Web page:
Every game someone is the unluckiest coach. Every day someone has the worst Blood Bowl rolls, every week someone has had the worst dice. This year, one poor coach is at the far end of the bell-curve of luck and has had poor dice all year. Yet, on average, it should all be more or less the same for everyone, and the larger the sample size, the more your luck should trend toward average and normal amounts of both good and back. The guy who had the worst dice in all of Blood Bowl today probably won’t have the same dice tomorrow. He might, but he probably won’t.
So, we have to accept that luck exists and is part of the game, yet that we cannot control it. It should be neutral to us over time and hence we build plans and strategies and look to play in a way that minimises its impact and mitigates its extremities. All sane and normal, all that a coach should do when trying to leave behind the nursery slopes of occasional play and be good at Blood Bowl.
Why be lucky
But if luck is part of the game, shouldn’t we be thinking about it? Beyond merely “oh that wasn’t lucky”, and “why do the dice hate me” and “I’m never as lucky as the other guy”. Shouldn’t we, as well as be trying to avoid it and limit it, be trying to use it? To weaponise it? To game it?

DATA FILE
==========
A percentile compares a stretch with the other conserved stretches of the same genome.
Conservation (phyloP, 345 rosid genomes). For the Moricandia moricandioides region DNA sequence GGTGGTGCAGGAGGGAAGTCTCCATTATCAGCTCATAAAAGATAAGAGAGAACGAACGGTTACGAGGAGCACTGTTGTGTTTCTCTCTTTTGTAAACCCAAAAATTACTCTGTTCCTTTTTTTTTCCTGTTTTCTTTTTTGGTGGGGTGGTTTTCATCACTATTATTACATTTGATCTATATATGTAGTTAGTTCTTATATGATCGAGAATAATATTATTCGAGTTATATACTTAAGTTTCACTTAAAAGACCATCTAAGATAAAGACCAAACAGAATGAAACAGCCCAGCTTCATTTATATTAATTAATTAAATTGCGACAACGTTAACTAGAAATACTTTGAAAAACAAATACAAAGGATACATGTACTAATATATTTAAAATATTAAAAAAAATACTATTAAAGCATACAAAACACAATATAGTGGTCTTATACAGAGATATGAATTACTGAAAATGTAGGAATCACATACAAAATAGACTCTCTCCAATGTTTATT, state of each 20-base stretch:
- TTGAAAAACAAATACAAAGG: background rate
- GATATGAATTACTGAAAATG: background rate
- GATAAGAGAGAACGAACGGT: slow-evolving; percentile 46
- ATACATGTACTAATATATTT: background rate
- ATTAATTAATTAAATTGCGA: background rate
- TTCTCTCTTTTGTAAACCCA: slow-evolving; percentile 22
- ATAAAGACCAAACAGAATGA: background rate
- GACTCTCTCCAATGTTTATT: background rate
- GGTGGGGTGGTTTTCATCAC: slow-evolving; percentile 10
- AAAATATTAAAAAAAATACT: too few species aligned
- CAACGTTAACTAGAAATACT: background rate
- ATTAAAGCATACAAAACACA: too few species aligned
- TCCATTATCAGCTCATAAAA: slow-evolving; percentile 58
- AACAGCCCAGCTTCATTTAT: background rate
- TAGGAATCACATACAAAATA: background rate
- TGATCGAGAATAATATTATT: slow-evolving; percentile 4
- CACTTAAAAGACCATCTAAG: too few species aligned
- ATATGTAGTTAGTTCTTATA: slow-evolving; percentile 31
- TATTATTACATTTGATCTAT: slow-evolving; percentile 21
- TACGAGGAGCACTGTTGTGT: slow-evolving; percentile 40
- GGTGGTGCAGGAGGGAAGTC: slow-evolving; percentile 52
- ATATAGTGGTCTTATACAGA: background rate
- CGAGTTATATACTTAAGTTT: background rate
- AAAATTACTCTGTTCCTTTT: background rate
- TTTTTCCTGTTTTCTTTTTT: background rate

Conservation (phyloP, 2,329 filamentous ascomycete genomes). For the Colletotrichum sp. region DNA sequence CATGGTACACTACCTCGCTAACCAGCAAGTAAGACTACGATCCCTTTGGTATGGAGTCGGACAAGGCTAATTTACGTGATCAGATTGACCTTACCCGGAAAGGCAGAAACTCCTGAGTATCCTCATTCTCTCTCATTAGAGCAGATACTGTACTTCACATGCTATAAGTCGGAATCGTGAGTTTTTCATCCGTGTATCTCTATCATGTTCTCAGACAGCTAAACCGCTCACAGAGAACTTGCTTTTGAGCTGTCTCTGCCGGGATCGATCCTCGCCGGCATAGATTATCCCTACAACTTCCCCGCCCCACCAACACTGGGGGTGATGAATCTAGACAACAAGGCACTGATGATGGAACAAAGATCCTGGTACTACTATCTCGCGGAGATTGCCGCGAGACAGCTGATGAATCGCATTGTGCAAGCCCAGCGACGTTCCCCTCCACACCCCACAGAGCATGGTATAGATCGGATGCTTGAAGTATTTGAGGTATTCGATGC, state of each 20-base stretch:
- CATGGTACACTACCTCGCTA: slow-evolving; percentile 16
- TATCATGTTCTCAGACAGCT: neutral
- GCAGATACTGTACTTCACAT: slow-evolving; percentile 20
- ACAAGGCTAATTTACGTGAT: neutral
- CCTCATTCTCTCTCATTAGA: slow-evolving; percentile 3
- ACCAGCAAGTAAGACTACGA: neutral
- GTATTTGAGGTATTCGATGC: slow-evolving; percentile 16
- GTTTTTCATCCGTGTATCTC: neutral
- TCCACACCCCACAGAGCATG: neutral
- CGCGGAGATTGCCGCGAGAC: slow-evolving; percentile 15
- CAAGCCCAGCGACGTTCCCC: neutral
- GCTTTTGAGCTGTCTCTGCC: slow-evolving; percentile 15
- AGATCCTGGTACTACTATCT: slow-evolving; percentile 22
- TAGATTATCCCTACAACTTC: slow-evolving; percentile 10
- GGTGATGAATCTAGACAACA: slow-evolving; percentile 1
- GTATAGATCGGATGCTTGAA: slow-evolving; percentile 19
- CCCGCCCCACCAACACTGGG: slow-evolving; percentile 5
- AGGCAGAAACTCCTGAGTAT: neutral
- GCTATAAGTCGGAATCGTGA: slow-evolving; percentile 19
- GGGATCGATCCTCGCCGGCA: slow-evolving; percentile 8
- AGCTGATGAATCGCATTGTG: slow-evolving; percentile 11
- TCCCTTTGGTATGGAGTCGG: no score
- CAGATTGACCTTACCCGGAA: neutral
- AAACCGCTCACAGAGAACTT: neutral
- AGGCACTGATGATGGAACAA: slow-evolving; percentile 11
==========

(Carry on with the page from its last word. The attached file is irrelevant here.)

The expected outcome of every drive is, realistically and statistically, that the receiving team scores. Through coaching, and choice, and use of skills, and knowledge of the maths, and interactions, we try to enforce or alter this outcome. But some games, some drives, some turns, some single dice rolls, you will be in the bad seat. Facing the uphill task. We even have builds that specialise in it, the high roll builds for NAF events, and even sometimes seen in league and perpetual play.
At Blood Bowl, if everything goes as expected, it’s Tic-Tac-Toe. It’s a stalemate. Chess avoids this through complexity, Blood Bowl has that too with bits of randomness. An easy game might mean a standard drive, and then their team falls apart and you get the ball and it’s now 2-0. But both to drive home and to turn over their ball may also require good luck, bringing the high roll mentality to a single moment or action, or an entire game or drive.